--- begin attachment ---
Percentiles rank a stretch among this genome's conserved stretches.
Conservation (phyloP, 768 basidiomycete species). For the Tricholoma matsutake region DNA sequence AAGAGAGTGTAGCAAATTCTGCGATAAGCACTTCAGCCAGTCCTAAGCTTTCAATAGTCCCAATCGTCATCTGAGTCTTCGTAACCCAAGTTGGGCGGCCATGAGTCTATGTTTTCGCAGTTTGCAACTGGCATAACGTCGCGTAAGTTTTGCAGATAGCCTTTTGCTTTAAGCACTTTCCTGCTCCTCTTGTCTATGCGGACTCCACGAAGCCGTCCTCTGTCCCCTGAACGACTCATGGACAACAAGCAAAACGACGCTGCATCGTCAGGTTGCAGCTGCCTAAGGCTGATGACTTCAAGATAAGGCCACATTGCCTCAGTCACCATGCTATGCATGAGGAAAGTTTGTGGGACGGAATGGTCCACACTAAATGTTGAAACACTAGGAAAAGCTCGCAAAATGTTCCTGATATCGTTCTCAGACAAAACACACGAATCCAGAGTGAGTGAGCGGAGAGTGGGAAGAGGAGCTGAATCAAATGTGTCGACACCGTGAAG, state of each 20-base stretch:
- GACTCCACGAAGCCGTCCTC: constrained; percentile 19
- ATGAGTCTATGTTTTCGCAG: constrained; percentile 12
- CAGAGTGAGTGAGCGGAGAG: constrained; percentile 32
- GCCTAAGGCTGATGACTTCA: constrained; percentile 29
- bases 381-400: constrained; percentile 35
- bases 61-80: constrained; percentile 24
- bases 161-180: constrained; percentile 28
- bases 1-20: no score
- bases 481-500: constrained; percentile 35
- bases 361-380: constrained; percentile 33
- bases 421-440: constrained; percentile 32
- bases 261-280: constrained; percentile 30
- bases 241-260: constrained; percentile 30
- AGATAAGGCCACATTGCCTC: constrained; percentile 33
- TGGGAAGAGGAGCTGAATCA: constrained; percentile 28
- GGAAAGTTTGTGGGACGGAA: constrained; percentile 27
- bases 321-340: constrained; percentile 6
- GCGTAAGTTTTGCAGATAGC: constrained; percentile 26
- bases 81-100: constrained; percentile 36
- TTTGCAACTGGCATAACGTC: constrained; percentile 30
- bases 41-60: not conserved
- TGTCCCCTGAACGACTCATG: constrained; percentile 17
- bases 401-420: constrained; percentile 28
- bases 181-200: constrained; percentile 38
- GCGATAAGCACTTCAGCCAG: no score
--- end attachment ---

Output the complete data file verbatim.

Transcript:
Percentiles rank a stretch among this genome's conserved stretches.
Conservation (phyloP, 768 basidiomycete species). For the Tricholoma matsutake region DNA sequence AAGAGAGTGTAGCAAATTCTGCGATAAGCACTTCAGCCAGTCCTAAGCTTTCAATAGTCCCAATCGTCATCTGAGTCTTCGTAACCCAAGTTGGGCGGCCATGAGTCTATGTTTTCGCAGTTTGCAACTGGCATAACGTCGCGTAAGTTTTGCAGATAGCCTTTTGCTTTAAGCACTTTCCTGCTCCTCTTGTCTATGCGGACTCCACGAAGCCGTCCTCTGTCCCCTGAACGACTCATGGACAACAAGCAAAACGACGCTGCATCGTCAGGTTGCAGCTGCCTAAGGCTGATGACTTCAAGATAAGGCCACATTGCCTCAGTCACCATGCTATGCATGAGGAAAGTTTGTGGGACGGAATGGTCCACACTAAATGTTGAAACACTAGGAAAAGCTCGCAAAATGTTCCTGATATCGTTCTCAGACAAAACACACGAATCCAGAGTGAGTGAGCGGAGAGTGGGAAGAGGAGCTGAATCAAATGTGTCGACACCGTGAAG, state of each 20-base stretch:
- GACTCCACGAAGCCGTCCTC: constrained; percentile 19
- ATGAGTCTATGTTTTCGCAG: constrained; percentile 12
- CAGAGTGAGTGAGCGGAGAG: constrained; percentile 32
- GCCTAAGGCTGATGACTTCA: constrained; percentile 29
- bases 381-400: constrained; percentile 35
- bases 61-80: constrained; percentile 24
- bases 161-180: constrained; percentile 28
- bases 1-20: no score
- bases 481-500: constrained; percentile 35
- bases 361-380: constrained; percentile 33
- bases 421-440: constrained; percentile 32
- bases 261-280: constrained; percentile 30
- bases 241-260: constrained; percentile 30
- AGATAAGGCCACATTGCCTC: constrained; percentile 33
- TGGGAAGAGGAGCTGAATCA: constrained; percentile 28
- GGAAAGTTTGTGGGACGGAA: constrained; percentile 27
- bases 321-340: constrained; percentile 6
- GCGTAAGTTTTGCAGATAGC: constrained; percentile 26
- bases 81-100: constrained; percentile 36
- TTTGCAACTGGCATAACGTC: constrained; percentile 30
- bases 41-60: not conserved
- TGTCCCCTGAACGACTCATG: constrained; percentile 17
- bases 401-420: constrained; percentile 28
- bases 181-200: constrained; percentile 38
- GCGATAAGCACTTCAGCCAG: no score